You are here

Advanced “Light Flicker in Video” Education

Photo Moment - April 05, 2019

Avoiding flicker while shooting high speed (slow motion) video under artificial lighting, or shooting in a foreign country can be a challenge. I knew HOW, but not WHY. Now I know why, and I want to share with you.

This video was shot on the LUMIX S1 with the 50mm f/1.4 lens wide open. Because I know someone will ask ;-)

Products Mentioned

Today's Q&A and Unedited Live Show

See what you missed in the full, unedited LIVE show (this starts with the Q&A; back up if you want to see the whole live show)

 

Videos Mentioned

 

Full Transcript

This show was fully scripted and read off a teleprompter, so this script is pretty darn accurate!

Share
Leave a comment on YouTube

Comments from YouTube

Great.. ! What am I. A f....in mathematics Proffessor ? Come on..Dude (In the next Video we get what ??.., how to dismantle a nuke?)
It's a technical video… made it as simple as I could, for those who want to know WHY things work they way they do.
@PhotoJoseph Hey.. No worries. It was meant to be a sarcastic joke.. You can, t help me! being bad in school back than. You did your best. Thanx.
Haha thanks. Appreciate it… most of my videos aren’t that technical, if that helps ;-)
Nice video! I own a Panasonic s1. Do you know if synchro scan is supported? Is shutter angle available in this camera?
@PhotoJoseph thanks for the fast answer. I hope they include it in a future update.
Holy Slivovitz
PhotoJoseph you’re getting a headache either way
Good to know. Thanks!
Awesome Video! Production was spot on!
Very good information... You broke it down very well...
Fantastic channel! This is such good and detailed information! Really helpful - thank you so much!!
Thanks for the explanation! And indeed this is great to use, it has saved me a couple of times: https://www.red.com/flicker-free-video
FLICKER - choose your font carefully when using this word, I remember a children's comic which gave away some FLICK cards as a cover mounted gift, the ink from the L bled into the I making a U. Just seeing your YouTube poster image reminded me of this story.
You should explain also why you can't use the G9 in LED lights too! It's would be great to know this before photographer buy this equipment (you inserted the link to the G9 in the description).
@PhotoJoseph OK I See...was my fault to buy a G9 and I will inform the hole world to use only flicker free Lights 🤣
@PhotoJoseph I try to explain that you have not always a choice when you are outside and can't change the lightning conditions and I explained the problem first sarcasm free. G9 has no possibility to change anything in 180fps or 150fps mode. Evtl. it is a NTSC Model and here is PAL (50Hz) but I am not sure and can't change it. At the end I avoid to film higher frame rates under lightning conditions because I had film some slomotions and can't use it. Thx for responses...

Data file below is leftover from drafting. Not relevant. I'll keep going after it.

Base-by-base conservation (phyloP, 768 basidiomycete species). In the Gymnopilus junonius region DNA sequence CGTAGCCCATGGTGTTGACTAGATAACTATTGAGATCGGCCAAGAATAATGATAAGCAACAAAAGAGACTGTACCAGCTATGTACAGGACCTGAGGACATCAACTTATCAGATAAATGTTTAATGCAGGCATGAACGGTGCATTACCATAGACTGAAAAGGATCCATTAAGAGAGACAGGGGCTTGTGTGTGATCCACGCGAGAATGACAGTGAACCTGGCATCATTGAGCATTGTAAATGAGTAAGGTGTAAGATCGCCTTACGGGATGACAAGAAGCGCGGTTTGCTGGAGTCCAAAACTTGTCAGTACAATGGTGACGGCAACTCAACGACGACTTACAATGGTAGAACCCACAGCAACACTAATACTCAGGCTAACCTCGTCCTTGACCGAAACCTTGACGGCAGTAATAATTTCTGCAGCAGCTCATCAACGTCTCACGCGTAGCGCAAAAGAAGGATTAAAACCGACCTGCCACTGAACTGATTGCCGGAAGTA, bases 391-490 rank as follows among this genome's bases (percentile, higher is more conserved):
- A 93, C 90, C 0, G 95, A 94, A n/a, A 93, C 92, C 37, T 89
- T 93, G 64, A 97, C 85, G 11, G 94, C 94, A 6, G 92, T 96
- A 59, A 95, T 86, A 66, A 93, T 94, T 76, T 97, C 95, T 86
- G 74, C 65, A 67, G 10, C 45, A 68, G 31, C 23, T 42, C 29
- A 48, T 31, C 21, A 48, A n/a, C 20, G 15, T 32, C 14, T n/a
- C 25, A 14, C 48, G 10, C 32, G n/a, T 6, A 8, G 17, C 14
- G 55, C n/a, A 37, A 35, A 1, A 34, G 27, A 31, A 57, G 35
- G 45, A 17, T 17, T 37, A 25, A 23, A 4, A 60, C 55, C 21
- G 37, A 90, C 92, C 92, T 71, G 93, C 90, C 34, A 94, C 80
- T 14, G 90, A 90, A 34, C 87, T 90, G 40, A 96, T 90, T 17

@PhotoJoseph thx for Sharing your deep know how. Helps a lot.
Good explanation but the the Panasonic G9 high speed video is worthless by LED lightning, because you can't chane SS or angle. We have 50Hz power, so the light will pulse with 100Hz and no frame rate will fit. I test it.
Thank you Panasonic again for this miss conception! 😠
This video is about understanding why flicker happens and the science behind avoiding it, not about specific camera models.
I was curious what camera and lens you shot this with. Thanks for putting it in the description. Looks great and super informative and clearly explained content as well
🤯 brain exploded
Great explanation. I really like the graphics very educational. Keep up the good work!
Great video on he math of lights and video. Another great subject would be to talk about fluorescent tube style bulb lights like in an office environment. Some older style fluorescent bulbs shift color temperature so while you're shooting in that environment, your video's color balance is shifting from green to blue and back to green. Newer bulbs don't do this but take it from experience, the older bulbs are still out there and will make you pull your hair out.
So how do you deal with the older bulbs? Color correct frame by frame?
@PhotoJoseph Thanks
@PhotoJoseph is absolutely correct but this happened to me in 2005 with a Canon XL1 camera. This went totally against everything we were taught in tv video production. You were to white balance the camera using a white card and you went with that as your white balance. Most tv cameras then didn’t have auto white balance so you got screwed when this happened. At that point, you’d color correct your video and dissolve between them to achieve a close to correct white balance.
Exactly! It’s called a learning experience. Luckily, I do have a background in tv production engineering. Sadly, at that time, the XL1 had a viewfinder that was b&w and we had no idea until we started edited the footage. Thank God for positive changes in technology like a better, more controlled white balance and better fluorescent bulbs. This is why I enjoy your videos, @PhotoJoseph. They remind me of my tv production days that I sorely miss.
I really like the shutter angle option on the GH5s. I have Phillips Hue bulbs and everything below 100% produces flicker for me. Even 95% brightness. I'll often have to change the shutter angle to 173 degrees in order to completely remove flicker, and even then I still notice it a bit in post. Luckily DaVinci Resolve has a built-in de-flicker tool that does a great job, especially when there is just minimal flicker. I've heard of people having issues with the Godox SL60W light, but I haven't noticed anything in my testing. This helps though! I haven't tested anything high speed yet, hoping I can get something working at 120fps.
Outstanding editing...
You may login with either your assigned username or your e-mail address.
Passwords are case-sensitive - Forgot your password?
randomness